During the entirety of my making comics, I’ve never really had the need to do clean pencils on a full page, since I’m always the one doing the inks. I’d just do simple outlines on the page then go straight to inking. Sometimes I’d do clean pencils for particularly difficult poses or angles in a panel, but my usual method works better for me since I’m usually pressed for time.
It doesn’t help that I’m skewed towards the realist school of comics illustration, as opposed to the simplistic iconic styles used by such artists as James Kochalka and Craig Thompson. When I hear about Bryan Hitch being a slow artist, I can fully understand how difficult it can be to rush the kind of pages he dishes out. The man’s work is amazing, albeit frustrating fans with the waiting time.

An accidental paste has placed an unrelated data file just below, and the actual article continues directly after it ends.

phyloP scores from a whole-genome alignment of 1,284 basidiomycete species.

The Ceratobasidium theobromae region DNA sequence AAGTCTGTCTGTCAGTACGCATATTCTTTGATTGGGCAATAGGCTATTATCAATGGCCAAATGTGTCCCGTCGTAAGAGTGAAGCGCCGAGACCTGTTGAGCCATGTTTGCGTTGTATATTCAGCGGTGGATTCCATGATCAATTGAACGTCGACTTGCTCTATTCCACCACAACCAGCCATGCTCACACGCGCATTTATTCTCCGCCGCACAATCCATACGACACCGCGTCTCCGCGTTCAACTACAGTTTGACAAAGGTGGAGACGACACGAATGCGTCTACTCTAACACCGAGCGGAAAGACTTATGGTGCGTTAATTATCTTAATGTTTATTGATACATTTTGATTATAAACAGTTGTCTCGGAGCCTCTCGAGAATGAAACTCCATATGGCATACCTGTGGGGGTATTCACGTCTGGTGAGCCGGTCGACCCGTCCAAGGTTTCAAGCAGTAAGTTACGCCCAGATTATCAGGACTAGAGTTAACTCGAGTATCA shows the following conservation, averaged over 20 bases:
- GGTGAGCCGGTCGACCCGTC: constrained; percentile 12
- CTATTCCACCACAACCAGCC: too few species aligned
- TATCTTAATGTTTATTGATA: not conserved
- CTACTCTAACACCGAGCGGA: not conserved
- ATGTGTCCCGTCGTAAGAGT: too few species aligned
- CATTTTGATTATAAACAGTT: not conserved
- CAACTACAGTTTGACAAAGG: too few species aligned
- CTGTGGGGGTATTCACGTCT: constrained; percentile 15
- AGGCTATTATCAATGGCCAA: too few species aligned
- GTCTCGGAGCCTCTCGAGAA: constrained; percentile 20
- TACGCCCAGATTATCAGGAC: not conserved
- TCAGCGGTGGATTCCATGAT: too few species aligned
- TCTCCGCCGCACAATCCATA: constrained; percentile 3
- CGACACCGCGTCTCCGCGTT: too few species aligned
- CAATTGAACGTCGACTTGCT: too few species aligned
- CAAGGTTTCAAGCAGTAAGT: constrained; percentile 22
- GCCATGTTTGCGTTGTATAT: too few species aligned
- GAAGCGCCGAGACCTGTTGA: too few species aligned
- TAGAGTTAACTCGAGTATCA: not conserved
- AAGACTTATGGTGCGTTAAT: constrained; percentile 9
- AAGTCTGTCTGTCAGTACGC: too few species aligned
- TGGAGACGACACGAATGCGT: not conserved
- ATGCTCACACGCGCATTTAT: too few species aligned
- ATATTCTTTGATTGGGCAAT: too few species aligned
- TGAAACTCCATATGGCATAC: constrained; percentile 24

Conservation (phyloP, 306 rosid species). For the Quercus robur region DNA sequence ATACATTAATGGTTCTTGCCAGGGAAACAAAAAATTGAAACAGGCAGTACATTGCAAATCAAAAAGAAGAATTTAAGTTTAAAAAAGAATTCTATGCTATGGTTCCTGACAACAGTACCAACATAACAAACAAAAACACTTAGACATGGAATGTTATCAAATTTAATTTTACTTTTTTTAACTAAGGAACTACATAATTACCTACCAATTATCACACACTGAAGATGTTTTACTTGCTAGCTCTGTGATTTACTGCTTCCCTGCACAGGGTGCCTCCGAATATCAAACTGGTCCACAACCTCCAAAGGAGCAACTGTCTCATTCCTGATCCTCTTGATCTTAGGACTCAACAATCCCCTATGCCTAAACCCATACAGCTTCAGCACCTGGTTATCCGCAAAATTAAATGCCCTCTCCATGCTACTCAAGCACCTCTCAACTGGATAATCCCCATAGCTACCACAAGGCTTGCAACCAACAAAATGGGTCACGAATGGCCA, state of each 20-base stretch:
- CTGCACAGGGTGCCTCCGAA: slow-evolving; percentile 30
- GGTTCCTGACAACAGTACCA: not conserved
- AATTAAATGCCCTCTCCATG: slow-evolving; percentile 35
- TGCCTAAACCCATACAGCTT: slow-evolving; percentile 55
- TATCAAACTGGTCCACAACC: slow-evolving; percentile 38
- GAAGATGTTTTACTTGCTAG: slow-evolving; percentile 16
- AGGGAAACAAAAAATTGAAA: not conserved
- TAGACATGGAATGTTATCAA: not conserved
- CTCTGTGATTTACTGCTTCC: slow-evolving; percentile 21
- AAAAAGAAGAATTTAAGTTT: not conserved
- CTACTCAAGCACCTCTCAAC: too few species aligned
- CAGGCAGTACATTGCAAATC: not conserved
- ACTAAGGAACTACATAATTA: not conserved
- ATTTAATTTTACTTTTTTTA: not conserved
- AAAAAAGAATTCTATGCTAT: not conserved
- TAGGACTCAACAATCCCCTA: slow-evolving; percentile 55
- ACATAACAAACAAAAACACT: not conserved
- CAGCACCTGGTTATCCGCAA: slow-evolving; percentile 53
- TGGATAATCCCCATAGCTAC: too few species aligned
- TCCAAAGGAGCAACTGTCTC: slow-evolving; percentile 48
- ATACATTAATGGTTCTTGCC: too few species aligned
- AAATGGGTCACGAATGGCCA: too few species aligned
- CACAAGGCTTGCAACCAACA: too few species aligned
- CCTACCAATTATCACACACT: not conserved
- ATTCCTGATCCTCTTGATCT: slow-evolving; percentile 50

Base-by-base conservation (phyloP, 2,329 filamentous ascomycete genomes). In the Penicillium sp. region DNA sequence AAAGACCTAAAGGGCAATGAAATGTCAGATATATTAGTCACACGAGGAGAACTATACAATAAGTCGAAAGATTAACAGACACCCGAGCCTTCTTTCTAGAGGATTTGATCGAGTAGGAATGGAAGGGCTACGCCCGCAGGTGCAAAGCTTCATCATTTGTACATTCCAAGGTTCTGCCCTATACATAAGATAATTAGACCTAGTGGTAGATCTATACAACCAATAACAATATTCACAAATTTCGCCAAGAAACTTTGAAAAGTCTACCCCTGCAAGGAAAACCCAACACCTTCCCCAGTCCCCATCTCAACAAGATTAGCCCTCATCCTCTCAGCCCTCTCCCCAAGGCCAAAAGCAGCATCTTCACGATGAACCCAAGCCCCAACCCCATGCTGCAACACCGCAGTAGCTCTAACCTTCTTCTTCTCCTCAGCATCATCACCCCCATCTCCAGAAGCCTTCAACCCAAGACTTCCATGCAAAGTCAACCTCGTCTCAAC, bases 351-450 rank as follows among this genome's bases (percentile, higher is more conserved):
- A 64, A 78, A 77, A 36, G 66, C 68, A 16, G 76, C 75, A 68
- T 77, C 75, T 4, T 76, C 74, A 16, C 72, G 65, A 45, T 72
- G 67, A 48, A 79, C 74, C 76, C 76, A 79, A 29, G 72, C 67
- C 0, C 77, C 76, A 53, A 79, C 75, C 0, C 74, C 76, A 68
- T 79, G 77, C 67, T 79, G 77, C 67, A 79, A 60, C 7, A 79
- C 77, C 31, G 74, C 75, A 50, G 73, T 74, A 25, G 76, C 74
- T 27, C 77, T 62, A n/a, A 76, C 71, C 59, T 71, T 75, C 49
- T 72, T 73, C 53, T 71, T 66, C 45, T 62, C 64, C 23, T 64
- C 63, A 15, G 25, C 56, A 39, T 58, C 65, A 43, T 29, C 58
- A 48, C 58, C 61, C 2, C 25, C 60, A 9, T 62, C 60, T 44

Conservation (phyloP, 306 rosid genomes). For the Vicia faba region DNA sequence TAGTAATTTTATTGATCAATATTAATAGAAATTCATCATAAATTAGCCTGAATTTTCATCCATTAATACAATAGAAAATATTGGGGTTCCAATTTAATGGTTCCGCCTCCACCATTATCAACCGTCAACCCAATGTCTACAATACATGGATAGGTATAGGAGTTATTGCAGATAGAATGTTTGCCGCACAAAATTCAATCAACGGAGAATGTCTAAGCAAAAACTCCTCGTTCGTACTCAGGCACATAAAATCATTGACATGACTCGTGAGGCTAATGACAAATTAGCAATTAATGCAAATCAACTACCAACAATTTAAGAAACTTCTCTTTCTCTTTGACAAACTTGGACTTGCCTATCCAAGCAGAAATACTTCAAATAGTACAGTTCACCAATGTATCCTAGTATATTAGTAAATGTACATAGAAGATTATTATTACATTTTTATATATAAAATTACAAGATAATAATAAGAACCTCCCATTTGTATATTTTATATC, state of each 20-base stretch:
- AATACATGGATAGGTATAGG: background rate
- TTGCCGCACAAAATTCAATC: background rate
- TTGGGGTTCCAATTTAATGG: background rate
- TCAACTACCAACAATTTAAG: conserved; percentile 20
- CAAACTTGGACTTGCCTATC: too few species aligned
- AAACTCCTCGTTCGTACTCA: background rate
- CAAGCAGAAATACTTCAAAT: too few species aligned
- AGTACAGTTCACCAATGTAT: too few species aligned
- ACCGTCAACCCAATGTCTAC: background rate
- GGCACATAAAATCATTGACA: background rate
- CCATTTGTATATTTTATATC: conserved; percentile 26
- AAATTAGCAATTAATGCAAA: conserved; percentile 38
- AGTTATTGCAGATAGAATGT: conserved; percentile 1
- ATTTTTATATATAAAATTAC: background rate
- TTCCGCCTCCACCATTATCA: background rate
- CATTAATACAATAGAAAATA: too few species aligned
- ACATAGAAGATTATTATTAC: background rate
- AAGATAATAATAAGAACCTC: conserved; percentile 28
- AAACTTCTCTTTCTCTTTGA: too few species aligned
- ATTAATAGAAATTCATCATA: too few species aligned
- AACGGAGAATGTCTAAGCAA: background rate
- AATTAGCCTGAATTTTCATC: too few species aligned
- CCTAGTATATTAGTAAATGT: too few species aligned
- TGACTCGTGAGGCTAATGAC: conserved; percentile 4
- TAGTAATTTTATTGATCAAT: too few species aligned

I have to make clean pencils even if I’m doing my own inking to avoid the mistakes I don’t readily see. There’s this little rule in illustration that prompts an artist to “check” his work in the mirror. If the piece looks as good in reverse then it’s a green light. Many times have I checked my own work in the mirror and gagged at the horrific reflection.
Doing clean pencils quickly and consistently is something I have to get used to. I plan to submit more stuff to comics companies. Though that’s still a way’s away, there’s no harm in training myself now. The piece shown here is part of a short story written by Jason. The challenge is getting the 15-pager done as quickly as possible without sacrificing quality.
Accch! Hands will ache.